Quality of life comparison
If you lived in Canada instead of Iceland, you would:
be 34.2% more likely to be obese
In Iceland, 21.9% of adults are obese as of 2016. In Canada, that number is 29.4% of people as of 2016.
pay a 28.7% lower top tax rate
Iceland has a top tax rate of 46.3% as of 2016. In Canada, the top tax rate is 33.0% as of 2016.
make 12.2% less money
Iceland has a GDP per capita of $52,300 as of 2020, while in Canada, the GDP per capita is $45,900 as of 2020.
be 56.6% more likely to be unemployed
In Iceland, 3.6% of adults are unemployed as of 2019. In Canada, that number is 5.7% as of 2019.
be 2.5 times more likely to die during childbirth
In Iceland, approximately 4.0 women per 100,000 births die during labor as of 2017. In Canada, 10.0 women do as of 2017.
be 2.7 times more likely to die during infancy
In Iceland, approximately 1.6 children (per 1,000 live births) die before they reach the age of one as of 2022. In Canada, on the other hand, 4.4 children do as of 2022.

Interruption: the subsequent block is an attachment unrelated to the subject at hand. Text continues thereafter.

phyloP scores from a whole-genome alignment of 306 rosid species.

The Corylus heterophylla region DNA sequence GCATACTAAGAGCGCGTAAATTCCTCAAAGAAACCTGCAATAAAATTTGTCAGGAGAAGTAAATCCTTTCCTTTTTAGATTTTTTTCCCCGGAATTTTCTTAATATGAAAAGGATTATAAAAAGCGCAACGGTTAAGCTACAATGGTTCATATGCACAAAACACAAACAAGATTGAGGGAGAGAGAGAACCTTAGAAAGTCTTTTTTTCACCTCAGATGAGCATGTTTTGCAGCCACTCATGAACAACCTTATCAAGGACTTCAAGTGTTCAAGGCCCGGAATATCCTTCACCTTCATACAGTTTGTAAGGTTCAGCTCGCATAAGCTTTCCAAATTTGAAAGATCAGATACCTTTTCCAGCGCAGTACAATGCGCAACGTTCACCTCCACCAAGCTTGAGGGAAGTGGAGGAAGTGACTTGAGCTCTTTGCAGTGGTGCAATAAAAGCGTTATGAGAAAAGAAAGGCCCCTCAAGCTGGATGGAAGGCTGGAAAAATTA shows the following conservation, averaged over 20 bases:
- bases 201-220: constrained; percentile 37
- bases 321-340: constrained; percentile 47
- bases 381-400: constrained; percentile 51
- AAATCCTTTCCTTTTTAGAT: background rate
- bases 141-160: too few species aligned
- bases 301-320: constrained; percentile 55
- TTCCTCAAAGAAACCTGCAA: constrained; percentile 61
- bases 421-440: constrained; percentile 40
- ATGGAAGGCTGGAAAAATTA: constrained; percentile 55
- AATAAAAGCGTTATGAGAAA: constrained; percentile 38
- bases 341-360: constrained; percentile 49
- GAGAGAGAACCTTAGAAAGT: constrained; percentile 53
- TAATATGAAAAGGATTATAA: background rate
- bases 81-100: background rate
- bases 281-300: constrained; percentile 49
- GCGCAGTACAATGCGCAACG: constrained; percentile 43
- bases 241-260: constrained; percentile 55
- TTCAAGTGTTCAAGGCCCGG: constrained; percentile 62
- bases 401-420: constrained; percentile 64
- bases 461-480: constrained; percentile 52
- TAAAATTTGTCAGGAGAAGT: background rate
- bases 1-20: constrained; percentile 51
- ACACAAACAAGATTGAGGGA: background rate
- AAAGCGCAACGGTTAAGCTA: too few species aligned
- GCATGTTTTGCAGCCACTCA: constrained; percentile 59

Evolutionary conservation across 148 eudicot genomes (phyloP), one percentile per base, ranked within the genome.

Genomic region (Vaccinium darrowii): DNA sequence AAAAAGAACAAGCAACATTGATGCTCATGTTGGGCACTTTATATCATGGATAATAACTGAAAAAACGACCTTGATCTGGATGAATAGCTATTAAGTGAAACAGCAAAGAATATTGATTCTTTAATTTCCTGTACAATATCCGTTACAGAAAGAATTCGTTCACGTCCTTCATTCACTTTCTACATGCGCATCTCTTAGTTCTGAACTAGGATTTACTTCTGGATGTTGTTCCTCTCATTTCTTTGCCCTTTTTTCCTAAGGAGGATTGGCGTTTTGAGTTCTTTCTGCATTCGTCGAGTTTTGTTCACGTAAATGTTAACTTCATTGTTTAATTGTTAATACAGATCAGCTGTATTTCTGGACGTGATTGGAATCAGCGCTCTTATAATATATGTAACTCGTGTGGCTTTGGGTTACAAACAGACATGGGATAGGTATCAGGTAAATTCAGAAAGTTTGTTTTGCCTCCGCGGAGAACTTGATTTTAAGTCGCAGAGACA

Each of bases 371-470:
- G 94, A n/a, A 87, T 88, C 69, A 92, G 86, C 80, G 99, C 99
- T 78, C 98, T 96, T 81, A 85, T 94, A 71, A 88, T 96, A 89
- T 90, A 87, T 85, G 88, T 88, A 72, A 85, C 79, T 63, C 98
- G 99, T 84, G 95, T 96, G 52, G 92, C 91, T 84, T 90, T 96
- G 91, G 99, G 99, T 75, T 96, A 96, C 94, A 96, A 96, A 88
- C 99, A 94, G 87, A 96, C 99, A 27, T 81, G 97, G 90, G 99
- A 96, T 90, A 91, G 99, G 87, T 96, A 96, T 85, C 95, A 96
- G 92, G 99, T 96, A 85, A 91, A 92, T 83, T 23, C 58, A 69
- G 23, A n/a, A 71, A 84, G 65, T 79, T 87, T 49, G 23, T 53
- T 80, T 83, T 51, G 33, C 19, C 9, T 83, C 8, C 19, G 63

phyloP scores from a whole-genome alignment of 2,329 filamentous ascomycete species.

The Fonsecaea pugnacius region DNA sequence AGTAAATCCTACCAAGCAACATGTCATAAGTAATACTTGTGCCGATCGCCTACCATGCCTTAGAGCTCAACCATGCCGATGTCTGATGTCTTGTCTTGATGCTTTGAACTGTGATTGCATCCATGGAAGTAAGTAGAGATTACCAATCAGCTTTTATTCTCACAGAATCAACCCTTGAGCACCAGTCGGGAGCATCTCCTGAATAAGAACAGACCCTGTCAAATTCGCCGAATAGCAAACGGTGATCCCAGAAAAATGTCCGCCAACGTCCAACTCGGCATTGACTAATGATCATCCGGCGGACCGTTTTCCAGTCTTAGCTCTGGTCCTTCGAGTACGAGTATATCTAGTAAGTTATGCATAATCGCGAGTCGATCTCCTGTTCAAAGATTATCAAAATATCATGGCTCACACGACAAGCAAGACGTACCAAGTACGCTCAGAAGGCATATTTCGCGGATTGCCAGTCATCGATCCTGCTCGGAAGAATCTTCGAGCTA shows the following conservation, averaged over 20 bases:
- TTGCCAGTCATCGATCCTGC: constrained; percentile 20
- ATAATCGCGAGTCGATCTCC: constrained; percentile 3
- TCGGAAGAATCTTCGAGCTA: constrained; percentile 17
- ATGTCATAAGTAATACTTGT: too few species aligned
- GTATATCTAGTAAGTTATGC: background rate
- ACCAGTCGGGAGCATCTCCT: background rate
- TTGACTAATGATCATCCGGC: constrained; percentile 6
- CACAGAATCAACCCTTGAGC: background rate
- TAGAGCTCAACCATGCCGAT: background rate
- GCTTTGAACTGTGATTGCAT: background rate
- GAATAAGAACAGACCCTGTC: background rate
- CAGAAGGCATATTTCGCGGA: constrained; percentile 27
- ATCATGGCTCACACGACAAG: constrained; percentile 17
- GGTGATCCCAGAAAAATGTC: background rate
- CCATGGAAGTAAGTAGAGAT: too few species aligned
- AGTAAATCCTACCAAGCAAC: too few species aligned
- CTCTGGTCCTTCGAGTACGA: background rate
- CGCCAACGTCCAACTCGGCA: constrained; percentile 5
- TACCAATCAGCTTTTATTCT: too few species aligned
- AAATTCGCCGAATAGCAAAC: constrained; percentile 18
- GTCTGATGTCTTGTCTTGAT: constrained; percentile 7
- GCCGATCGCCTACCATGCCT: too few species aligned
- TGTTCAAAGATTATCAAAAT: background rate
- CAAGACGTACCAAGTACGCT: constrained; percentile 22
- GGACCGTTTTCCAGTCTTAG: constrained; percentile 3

have 21.5% fewer children
In Iceland, there are approximately 13.0 babies per 1,000 people as of 2022. In Canada, there are 10.2 babies per 1,000 people as of 2022.
spend 30.3% less on education
Iceland spends 7.6% of its total GDP on education as of 2018. Canada spends 5.3% of total GDP on education as of 2011.
spend 25.6% more on healthcare
Iceland spends 8.6% of its total GDP on healthcare as of 2019. In Canada, that number is 10.8% of GDP as of 2019.
see 40.7 times more coastline
Iceland has a total of 4,970 km of coastline. In Canada, that number is 202,080 km.
The statistics above were calculated using the following data sources: The World Factbook, Canada Revenue Agency, Directorate of Internal Revenue.
Canada: At a glance
How big is Canada compared to Iceland? See an in-depth size comparison.